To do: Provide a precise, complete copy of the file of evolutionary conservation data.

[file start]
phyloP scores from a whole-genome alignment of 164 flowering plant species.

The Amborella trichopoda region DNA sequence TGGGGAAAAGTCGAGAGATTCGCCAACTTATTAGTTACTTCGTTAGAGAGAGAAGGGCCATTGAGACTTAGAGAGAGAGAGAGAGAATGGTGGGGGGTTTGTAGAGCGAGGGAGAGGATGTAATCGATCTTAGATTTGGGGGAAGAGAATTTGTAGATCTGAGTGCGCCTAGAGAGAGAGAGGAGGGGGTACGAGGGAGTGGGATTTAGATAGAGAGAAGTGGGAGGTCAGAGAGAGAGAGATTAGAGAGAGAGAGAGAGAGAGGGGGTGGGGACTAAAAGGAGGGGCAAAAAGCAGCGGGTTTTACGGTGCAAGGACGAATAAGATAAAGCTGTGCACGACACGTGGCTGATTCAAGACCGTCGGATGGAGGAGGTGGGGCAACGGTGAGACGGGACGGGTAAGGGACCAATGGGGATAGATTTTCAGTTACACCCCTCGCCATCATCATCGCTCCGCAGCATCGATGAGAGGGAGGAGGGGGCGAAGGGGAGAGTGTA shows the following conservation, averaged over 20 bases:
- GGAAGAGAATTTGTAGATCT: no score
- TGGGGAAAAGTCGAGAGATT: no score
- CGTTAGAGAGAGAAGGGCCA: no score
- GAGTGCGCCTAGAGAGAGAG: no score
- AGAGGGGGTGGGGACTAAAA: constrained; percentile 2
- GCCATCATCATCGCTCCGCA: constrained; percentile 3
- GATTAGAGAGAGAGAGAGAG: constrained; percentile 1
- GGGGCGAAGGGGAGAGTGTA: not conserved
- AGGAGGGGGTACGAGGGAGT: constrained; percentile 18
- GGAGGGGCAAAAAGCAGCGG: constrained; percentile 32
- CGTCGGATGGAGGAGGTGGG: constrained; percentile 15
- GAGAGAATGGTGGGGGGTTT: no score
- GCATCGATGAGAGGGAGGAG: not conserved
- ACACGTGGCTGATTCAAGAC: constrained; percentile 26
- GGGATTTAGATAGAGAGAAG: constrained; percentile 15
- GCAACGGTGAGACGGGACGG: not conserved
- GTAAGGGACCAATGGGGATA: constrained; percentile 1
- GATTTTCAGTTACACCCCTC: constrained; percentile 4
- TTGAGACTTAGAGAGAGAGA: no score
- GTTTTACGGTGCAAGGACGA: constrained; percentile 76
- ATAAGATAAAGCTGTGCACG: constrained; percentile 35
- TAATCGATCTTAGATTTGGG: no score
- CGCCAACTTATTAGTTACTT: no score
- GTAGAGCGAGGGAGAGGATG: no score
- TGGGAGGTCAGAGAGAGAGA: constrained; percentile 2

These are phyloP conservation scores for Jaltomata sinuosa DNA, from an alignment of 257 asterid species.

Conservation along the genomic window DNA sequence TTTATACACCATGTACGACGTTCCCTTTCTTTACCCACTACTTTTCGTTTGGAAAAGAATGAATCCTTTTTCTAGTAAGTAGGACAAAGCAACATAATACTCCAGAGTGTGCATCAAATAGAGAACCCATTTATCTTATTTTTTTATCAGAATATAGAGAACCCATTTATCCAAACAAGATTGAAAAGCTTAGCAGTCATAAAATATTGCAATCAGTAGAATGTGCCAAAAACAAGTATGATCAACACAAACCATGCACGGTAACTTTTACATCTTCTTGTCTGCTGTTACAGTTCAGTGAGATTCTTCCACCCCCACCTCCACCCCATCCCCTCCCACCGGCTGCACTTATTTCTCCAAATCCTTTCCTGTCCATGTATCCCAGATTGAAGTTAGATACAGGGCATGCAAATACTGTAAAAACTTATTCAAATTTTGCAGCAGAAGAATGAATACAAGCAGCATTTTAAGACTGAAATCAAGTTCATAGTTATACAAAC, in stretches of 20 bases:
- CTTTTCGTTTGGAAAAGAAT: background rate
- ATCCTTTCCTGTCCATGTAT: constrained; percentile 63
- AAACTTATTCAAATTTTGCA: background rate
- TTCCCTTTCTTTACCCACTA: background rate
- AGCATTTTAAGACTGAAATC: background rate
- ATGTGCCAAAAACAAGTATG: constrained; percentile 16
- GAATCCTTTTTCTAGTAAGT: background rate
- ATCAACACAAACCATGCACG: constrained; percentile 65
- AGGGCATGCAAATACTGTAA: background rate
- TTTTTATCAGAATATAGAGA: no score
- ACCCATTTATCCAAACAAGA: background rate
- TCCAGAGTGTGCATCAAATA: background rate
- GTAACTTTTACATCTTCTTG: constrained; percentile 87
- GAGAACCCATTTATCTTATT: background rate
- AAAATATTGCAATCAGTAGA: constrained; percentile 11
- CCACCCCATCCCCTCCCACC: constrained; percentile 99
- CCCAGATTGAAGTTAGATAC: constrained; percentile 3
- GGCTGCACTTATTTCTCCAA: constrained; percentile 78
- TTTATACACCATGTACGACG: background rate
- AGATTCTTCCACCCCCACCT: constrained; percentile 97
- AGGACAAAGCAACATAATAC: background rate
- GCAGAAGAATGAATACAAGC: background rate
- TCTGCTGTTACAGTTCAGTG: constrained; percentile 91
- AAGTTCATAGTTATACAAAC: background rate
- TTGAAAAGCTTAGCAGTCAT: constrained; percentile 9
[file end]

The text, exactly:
phyloP scores from a whole-genome alignment of 164 flowering plant species.

The Amborella trichopoda region DNA sequence TGGGGAAAAGTCGAGAGATTCGCCAACTTATTAGTTACTTCGTTAGAGAGAGAAGGGCCATTGAGACTTAGAGAGAGAGAGAGAGAATGGTGGGGGGTTTGTAGAGCGAGGGAGAGGATGTAATCGATCTTAGATTTGGGGGAAGAGAATTTGTAGATCTGAGTGCGCCTAGAGAGAGAGAGGAGGGGGTACGAGGGAGTGGGATTTAGATAGAGAGAAGTGGGAGGTCAGAGAGAGAGAGATTAGAGAGAGAGAGAGAGAGAGGGGGTGGGGACTAAAAGGAGGGGCAAAAAGCAGCGGGTTTTACGGTGCAAGGACGAATAAGATAAAGCTGTGCACGACACGTGGCTGATTCAAGACCGTCGGATGGAGGAGGTGGGGCAACGGTGAGACGGGACGGGTAAGGGACCAATGGGGATAGATTTTCAGTTACACCCCTCGCCATCATCATCGCTCCGCAGCATCGATGAGAGGGAGGAGGGGGCGAAGGGGAGAGTGTA shows the following conservation, averaged over 20 bases:
- GGAAGAGAATTTGTAGATCT: no score
- TGGGGAAAAGTCGAGAGATT: no score
- CGTTAGAGAGAGAAGGGCCA: no score
- GAGTGCGCCTAGAGAGAGAG: no score
- AGAGGGGGTGGGGACTAAAA: constrained; percentile 2
- GCCATCATCATCGCTCCGCA: constrained; percentile 3
- GATTAGAGAGAGAGAGAGAG: constrained; percentile 1
- GGGGCGAAGGGGAGAGTGTA: not conserved
- AGGAGGGGGTACGAGGGAGT: constrained; percentile 18
- GGAGGGGCAAAAAGCAGCGG: constrained; percentile 32
- CGTCGGATGGAGGAGGTGGG: constrained; percentile 15
- GAGAGAATGGTGGGGGGTTT: no score
- GCATCGATGAGAGGGAGGAG: not conserved
- ACACGTGGCTGATTCAAGAC: constrained; percentile 26
- GGGATTTAGATAGAGAGAAG: constrained; percentile 15
- GCAACGGTGAGACGGGACGG: not conserved
- GTAAGGGACCAATGGGGATA: constrained; percentile 1
- GATTTTCAGTTACACCCCTC: constrained; percentile 4
- TTGAGACTTAGAGAGAGAGA: no score
- GTTTTACGGTGCAAGGACGA: constrained; percentile 76
- ATAAGATAAAGCTGTGCACG: constrained; percentile 35
- TAATCGATCTTAGATTTGGG: no score
- CGCCAACTTATTAGTTACTT: no score
- GTAGAGCGAGGGAGAGGATG: no score
- TGGGAGGTCAGAGAGAGAGA: constrained; percentile 2

These are phyloP conservation scores for Jaltomata sinuosa DNA, from an alignment of 257 asterid species.

Conservation along the genomic window DNA sequence TTTATACACCATGTACGACGTTCCCTTTCTTTACCCACTACTTTTCGTTTGGAAAAGAATGAATCCTTTTTCTAGTAAGTAGGACAAAGCAACATAATACTCCAGAGTGTGCATCAAATAGAGAACCCATTTATCTTATTTTTTTATCAGAATATAGAGAACCCATTTATCCAAACAAGATTGAAAAGCTTAGCAGTCATAAAATATTGCAATCAGTAGAATGTGCCAAAAACAAGTATGATCAACACAAACCATGCACGGTAACTTTTACATCTTCTTGTCTGCTGTTACAGTTCAGTGAGATTCTTCCACCCCCACCTCCACCCCATCCCCTCCCACCGGCTGCACTTATTTCTCCAAATCCTTTCCTGTCCATGTATCCCAGATTGAAGTTAGATACAGGGCATGCAAATACTGTAAAAACTTATTCAAATTTTGCAGCAGAAGAATGAATACAAGCAGCATTTTAAGACTGAAATCAAGTTCATAGTTATACAAAC, in stretches of 20 bases:
- CTTTTCGTTTGGAAAAGAAT: background rate
- ATCCTTTCCTGTCCATGTAT: constrained; percentile 63
- AAACTTATTCAAATTTTGCA: background rate
- TTCCCTTTCTTTACCCACTA: background rate
- AGCATTTTAAGACTGAAATC: background rate
- ATGTGCCAAAAACAAGTATG: constrained; percentile 16
- GAATCCTTTTTCTAGTAAGT: background rate
- ATCAACACAAACCATGCACG: constrained; percentile 65
- AGGGCATGCAAATACTGTAA: background rate
- TTTTTATCAGAATATAGAGA: no score
- ACCCATTTATCCAAACAAGA: background rate
- TCCAGAGTGTGCATCAAATA: background rate
- GTAACTTTTACATCTTCTTG: constrained; percentile 87
- GAGAACCCATTTATCTTATT: background rate
- AAAATATTGCAATCAGTAGA: constrained; percentile 11
- CCACCCCATCCCCTCCCACC: constrained; percentile 99
- CCCAGATTGAAGTTAGATAC: constrained; percentile 3
- GGCTGCACTTATTTCTCCAA: constrained; percentile 78
- TTTATACACCATGTACGACG: background rate
- AGATTCTTCCACCCCCACCT: constrained; percentile 97
- AGGACAAAGCAACATAATAC: background rate
- GCAGAAGAATGAATACAAGC: background rate
- TCTGCTGTTACAGTTCAGTG: constrained; percentile 91
- AAGTTCATAGTTATACAAAC: background rate
- TTGAAAAGCTTAGCAGTCAT: constrained; percentile 9